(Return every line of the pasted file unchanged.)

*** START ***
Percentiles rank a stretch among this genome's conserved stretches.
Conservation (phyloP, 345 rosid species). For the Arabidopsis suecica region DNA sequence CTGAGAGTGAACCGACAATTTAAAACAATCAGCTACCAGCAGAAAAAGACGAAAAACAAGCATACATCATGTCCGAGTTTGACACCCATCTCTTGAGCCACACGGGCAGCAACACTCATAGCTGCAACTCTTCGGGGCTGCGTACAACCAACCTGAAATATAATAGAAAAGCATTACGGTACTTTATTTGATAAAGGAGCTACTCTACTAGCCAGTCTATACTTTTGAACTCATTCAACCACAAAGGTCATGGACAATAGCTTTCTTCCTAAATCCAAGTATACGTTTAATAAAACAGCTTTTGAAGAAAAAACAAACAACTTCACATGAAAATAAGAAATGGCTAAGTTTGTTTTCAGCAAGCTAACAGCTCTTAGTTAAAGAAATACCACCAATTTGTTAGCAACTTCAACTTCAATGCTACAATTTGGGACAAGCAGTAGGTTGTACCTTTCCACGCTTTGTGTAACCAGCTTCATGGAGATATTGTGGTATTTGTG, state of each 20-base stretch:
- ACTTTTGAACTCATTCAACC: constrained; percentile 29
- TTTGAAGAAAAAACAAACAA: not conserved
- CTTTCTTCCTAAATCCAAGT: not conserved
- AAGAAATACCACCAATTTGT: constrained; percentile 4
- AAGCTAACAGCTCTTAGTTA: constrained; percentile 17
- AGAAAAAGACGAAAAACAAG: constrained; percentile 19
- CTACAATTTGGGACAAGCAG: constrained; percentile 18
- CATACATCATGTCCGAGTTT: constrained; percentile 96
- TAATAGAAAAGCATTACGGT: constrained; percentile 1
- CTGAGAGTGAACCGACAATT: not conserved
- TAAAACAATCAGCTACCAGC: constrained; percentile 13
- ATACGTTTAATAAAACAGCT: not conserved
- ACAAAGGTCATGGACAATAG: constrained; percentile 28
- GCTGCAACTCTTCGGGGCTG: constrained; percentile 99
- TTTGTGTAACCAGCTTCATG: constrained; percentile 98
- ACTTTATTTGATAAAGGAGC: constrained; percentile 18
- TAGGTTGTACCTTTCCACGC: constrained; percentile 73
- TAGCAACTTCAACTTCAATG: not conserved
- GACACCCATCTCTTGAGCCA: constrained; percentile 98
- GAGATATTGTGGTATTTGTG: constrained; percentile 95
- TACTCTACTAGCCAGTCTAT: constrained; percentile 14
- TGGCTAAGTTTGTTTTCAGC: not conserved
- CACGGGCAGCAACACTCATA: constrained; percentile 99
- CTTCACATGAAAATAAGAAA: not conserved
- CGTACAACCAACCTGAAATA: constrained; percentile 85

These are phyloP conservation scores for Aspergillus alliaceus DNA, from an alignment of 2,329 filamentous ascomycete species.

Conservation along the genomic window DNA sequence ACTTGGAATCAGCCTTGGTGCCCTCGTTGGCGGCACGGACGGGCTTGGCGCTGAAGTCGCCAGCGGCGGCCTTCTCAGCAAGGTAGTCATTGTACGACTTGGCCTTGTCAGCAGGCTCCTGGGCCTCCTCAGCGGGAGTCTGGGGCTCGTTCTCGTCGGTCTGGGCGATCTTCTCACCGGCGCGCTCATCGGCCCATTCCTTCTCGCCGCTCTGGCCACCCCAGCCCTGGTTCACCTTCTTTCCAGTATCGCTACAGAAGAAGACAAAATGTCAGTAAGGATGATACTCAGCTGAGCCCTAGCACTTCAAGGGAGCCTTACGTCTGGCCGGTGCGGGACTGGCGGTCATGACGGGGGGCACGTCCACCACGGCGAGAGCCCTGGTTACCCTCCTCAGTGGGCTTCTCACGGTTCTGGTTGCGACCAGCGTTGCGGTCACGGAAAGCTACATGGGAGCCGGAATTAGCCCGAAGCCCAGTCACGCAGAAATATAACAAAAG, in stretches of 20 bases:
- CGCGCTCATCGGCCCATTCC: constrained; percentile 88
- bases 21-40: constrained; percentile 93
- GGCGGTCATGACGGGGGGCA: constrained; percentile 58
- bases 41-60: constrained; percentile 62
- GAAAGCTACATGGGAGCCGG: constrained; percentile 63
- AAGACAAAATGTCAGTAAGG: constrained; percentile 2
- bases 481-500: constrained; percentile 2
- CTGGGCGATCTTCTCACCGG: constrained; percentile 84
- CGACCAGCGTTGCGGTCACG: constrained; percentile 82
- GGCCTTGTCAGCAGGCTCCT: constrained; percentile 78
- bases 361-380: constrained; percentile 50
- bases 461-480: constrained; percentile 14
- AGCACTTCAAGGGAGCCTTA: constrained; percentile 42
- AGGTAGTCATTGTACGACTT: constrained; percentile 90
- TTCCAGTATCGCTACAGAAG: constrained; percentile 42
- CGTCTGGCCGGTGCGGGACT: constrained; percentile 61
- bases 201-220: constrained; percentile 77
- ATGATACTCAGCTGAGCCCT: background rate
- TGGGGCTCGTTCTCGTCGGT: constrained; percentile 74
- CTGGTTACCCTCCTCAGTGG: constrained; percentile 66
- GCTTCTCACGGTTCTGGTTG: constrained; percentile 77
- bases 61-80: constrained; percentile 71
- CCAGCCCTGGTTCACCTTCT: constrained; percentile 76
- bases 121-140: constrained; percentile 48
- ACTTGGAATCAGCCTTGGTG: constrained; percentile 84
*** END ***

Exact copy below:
Percentiles rank a stretch among this genome's conserved stretches.
Conservation (phyloP, 345 rosid species). For the Arabidopsis suecica region DNA sequence CTGAGAGTGAACCGACAATTTAAAACAATCAGCTACCAGCAGAAAAAGACGAAAAACAAGCATACATCATGTCCGAGTTTGACACCCATCTCTTGAGCCACACGGGCAGCAACACTCATAGCTGCAACTCTTCGGGGCTGCGTACAACCAACCTGAAATATAATAGAAAAGCATTACGGTACTTTATTTGATAAAGGAGCTACTCTACTAGCCAGTCTATACTTTTGAACTCATTCAACCACAAAGGTCATGGACAATAGCTTTCTTCCTAAATCCAAGTATACGTTTAATAAAACAGCTTTTGAAGAAAAAACAAACAACTTCACATGAAAATAAGAAATGGCTAAGTTTGTTTTCAGCAAGCTAACAGCTCTTAGTTAAAGAAATACCACCAATTTGTTAGCAACTTCAACTTCAATGCTACAATTTGGGACAAGCAGTAGGTTGTACCTTTCCACGCTTTGTGTAACCAGCTTCATGGAGATATTGTGGTATTTGTG, state of each 20-base stretch:
- ACTTTTGAACTCATTCAACC: constrained; percentile 29
- TTTGAAGAAAAAACAAACAA: not conserved
- CTTTCTTCCTAAATCCAAGT: not conserved
- AAGAAATACCACCAATTTGT: constrained; percentile 4
- AAGCTAACAGCTCTTAGTTA: constrained; percentile 17
- AGAAAAAGACGAAAAACAAG: constrained; percentile 19
- CTACAATTTGGGACAAGCAG: constrained; percentile 18
- CATACATCATGTCCGAGTTT: constrained; percentile 96
- TAATAGAAAAGCATTACGGT: constrained; percentile 1
- CTGAGAGTGAACCGACAATT: not conserved
- TAAAACAATCAGCTACCAGC: constrained; percentile 13
- ATACGTTTAATAAAACAGCT: not conserved
- ACAAAGGTCATGGACAATAG: constrained; percentile 28
- GCTGCAACTCTTCGGGGCTG: constrained; percentile 99
- TTTGTGTAACCAGCTTCATG: constrained; percentile 98
- ACTTTATTTGATAAAGGAGC: constrained; percentile 18
- TAGGTTGTACCTTTCCACGC: constrained; percentile 73
- TAGCAACTTCAACTTCAATG: not conserved
- GACACCCATCTCTTGAGCCA: constrained; percentile 98
- GAGATATTGTGGTATTTGTG: constrained; percentile 95
- TACTCTACTAGCCAGTCTAT: constrained; percentile 14
- TGGCTAAGTTTGTTTTCAGC: not conserved
- CACGGGCAGCAACACTCATA: constrained; percentile 99
- CTTCACATGAAAATAAGAAA: not conserved
- CGTACAACCAACCTGAAATA: constrained; percentile 85

These are phyloP conservation scores for Aspergillus alliaceus DNA, from an alignment of 2,329 filamentous ascomycete species.

Conservation along the genomic window DNA sequence ACTTGGAATCAGCCTTGGTGCCCTCGTTGGCGGCACGGACGGGCTTGGCGCTGAAGTCGCCAGCGGCGGCCTTCTCAGCAAGGTAGTCATTGTACGACTTGGCCTTGTCAGCAGGCTCCTGGGCCTCCTCAGCGGGAGTCTGGGGCTCGTTCTCGTCGGTCTGGGCGATCTTCTCACCGGCGCGCTCATCGGCCCATTCCTTCTCGCCGCTCTGGCCACCCCAGCCCTGGTTCACCTTCTTTCCAGTATCGCTACAGAAGAAGACAAAATGTCAGTAAGGATGATACTCAGCTGAGCCCTAGCACTTCAAGGGAGCCTTACGTCTGGCCGGTGCGGGACTGGCGGTCATGACGGGGGGCACGTCCACCACGGCGAGAGCCCTGGTTACCCTCCTCAGTGGGCTTCTCACGGTTCTGGTTGCGACCAGCGTTGCGGTCACGGAAAGCTACATGGGAGCCGGAATTAGCCCGAAGCCCAGTCACGCAGAAATATAACAAAAG, in stretches of 20 bases:
- CGCGCTCATCGGCCCATTCC: constrained; percentile 88
- bases 21-40: constrained; percentile 93
- GGCGGTCATGACGGGGGGCA: constrained; percentile 58
- bases 41-60: constrained; percentile 62
- GAAAGCTACATGGGAGCCGG: constrained; percentile 63
- AAGACAAAATGTCAGTAAGG: constrained; percentile 2
- bases 481-500: constrained; percentile 2
- CTGGGCGATCTTCTCACCGG: constrained; percentile 84
- CGACCAGCGTTGCGGTCACG: constrained; percentile 82
- GGCCTTGTCAGCAGGCTCCT: constrained; percentile 78
- bases 361-380: constrained; percentile 50
- bases 461-480: constrained; percentile 14
- AGCACTTCAAGGGAGCCTTA: constrained; percentile 42
- AGGTAGTCATTGTACGACTT: constrained; percentile 90
- TTCCAGTATCGCTACAGAAG: constrained; percentile 42
- CGTCTGGCCGGTGCGGGACT: constrained; percentile 61
- bases 201-220: constrained; percentile 77
- ATGATACTCAGCTGAGCCCT: background rate
- TGGGGCTCGTTCTCGTCGGT: constrained; percentile 74
- CTGGTTACCCTCCTCAGTGG: constrained; percentile 66
- GCTTCTCACGGTTCTGGTTG: constrained; percentile 77
- bases 61-80: constrained; percentile 71
- CCAGCCCTGGTTCACCTTCT: constrained; percentile 76
- bases 121-140: constrained; percentile 48
- ACTTGGAATCAGCCTTGGTG: constrained; percentile 84